Stamp Act

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“Stamp from the Stamp Act. The first direct issue of importance between the colonies and England came when Parliament undertook to lay a tax to be collected by officers appointed for the purpose. This was the Stamp Act, by which it was required that a stamp should be affixed to any deed, contract, bill of sale, will, and the like, made in America before it could be legal. These stamps were to be made in England and sent over to American to be sold by the government officers. It was intended that the money thus raised should be used for the support of the king’s troops in America. The Stamp Act was passed by Parliament in March, 1765, and as soon as this was known in America, the colonies, from one end of the land to the other, were full of indignation. Parliament, they said, might make laws to regulate the commerce of the empire, and so draw revenue from America; but it had no right to lay a direct tax like this. Only the colonial governments, elected by the people, could lay such a tax."—Scudder, 1897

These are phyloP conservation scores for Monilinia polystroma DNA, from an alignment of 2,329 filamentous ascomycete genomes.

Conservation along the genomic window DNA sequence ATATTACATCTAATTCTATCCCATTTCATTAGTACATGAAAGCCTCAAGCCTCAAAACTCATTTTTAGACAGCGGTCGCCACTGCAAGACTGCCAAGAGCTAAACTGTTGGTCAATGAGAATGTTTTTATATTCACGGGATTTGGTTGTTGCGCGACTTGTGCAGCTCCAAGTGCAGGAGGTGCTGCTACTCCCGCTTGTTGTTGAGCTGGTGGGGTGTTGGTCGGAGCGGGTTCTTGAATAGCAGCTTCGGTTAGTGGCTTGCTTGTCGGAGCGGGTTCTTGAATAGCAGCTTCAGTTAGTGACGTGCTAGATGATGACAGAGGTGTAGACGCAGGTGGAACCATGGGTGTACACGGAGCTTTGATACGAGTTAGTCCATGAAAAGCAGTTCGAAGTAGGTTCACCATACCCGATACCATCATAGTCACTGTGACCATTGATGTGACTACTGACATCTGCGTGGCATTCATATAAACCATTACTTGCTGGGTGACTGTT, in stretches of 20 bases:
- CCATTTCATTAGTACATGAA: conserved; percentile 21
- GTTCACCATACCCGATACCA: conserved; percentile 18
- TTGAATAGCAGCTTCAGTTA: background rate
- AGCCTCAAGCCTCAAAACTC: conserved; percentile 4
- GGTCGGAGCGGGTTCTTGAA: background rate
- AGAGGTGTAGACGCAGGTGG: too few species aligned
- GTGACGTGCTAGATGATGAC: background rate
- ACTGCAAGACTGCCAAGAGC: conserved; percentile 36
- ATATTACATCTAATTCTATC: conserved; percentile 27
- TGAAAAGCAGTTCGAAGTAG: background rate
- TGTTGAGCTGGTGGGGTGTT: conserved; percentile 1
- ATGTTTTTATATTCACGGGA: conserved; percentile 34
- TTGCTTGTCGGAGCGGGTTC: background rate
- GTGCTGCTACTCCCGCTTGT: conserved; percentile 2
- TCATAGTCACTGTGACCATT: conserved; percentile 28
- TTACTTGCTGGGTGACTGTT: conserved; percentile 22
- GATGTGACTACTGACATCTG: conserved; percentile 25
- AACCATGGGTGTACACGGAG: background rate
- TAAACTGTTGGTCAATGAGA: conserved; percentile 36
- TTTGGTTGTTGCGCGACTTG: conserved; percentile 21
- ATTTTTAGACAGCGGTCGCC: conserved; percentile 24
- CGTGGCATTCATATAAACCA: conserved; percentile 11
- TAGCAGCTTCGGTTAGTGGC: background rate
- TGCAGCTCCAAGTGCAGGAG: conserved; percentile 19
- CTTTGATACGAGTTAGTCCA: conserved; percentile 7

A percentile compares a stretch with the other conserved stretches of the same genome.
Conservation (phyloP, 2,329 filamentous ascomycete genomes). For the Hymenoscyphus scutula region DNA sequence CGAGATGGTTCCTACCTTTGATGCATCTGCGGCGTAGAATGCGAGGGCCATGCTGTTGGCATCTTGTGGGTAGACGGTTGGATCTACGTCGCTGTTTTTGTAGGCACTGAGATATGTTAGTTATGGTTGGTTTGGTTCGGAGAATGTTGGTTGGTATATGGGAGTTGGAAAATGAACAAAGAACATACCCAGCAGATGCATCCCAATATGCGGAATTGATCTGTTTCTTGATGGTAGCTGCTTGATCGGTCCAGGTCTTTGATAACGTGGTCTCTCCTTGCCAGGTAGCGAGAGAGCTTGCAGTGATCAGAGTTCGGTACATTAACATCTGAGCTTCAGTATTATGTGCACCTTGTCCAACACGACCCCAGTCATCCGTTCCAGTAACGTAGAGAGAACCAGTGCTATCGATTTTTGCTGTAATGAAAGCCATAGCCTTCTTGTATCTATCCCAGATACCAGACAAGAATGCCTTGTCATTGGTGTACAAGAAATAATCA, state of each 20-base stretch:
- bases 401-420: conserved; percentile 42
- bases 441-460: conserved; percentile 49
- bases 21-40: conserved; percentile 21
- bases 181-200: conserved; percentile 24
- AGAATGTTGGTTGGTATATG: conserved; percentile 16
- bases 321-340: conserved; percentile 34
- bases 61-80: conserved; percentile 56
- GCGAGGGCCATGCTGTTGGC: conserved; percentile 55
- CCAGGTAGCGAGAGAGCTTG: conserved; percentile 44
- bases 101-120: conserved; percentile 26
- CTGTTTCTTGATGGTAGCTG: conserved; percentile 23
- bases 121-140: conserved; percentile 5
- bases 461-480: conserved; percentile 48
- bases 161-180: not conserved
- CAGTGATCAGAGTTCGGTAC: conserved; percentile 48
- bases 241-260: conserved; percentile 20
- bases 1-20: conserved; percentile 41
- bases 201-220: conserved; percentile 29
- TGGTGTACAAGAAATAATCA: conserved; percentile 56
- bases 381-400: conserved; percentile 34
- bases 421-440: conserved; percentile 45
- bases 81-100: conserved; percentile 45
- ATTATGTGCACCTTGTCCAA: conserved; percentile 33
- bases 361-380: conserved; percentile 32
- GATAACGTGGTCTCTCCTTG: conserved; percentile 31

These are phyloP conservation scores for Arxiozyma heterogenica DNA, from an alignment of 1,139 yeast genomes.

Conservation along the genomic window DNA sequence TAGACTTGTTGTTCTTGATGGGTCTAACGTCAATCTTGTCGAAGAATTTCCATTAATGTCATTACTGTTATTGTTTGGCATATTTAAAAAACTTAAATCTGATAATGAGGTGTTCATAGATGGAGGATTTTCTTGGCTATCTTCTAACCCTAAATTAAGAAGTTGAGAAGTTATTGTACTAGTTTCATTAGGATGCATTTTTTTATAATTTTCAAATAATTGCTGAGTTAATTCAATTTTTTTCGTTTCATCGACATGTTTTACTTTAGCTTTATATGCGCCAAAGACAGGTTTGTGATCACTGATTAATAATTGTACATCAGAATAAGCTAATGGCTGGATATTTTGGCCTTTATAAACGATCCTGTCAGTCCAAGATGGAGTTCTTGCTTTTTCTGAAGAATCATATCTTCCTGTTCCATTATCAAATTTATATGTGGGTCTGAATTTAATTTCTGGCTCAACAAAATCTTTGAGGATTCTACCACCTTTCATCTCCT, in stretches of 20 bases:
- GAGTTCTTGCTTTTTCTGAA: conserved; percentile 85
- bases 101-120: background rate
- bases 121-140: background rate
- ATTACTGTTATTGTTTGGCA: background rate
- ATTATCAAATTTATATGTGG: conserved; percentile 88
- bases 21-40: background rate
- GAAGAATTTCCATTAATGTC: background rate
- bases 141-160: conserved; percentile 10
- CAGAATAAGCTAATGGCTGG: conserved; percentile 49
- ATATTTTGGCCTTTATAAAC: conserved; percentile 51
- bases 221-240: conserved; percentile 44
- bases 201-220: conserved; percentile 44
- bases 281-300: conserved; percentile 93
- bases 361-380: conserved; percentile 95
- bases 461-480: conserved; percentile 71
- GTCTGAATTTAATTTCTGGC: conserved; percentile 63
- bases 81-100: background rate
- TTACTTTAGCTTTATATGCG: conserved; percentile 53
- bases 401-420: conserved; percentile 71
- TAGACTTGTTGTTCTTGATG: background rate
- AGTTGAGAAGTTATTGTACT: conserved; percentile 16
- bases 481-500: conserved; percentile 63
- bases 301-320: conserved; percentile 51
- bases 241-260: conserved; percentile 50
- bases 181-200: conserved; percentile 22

Horace E. Scudder, A History of the United States of America (New York: Sheldon and Company, 1897) 130


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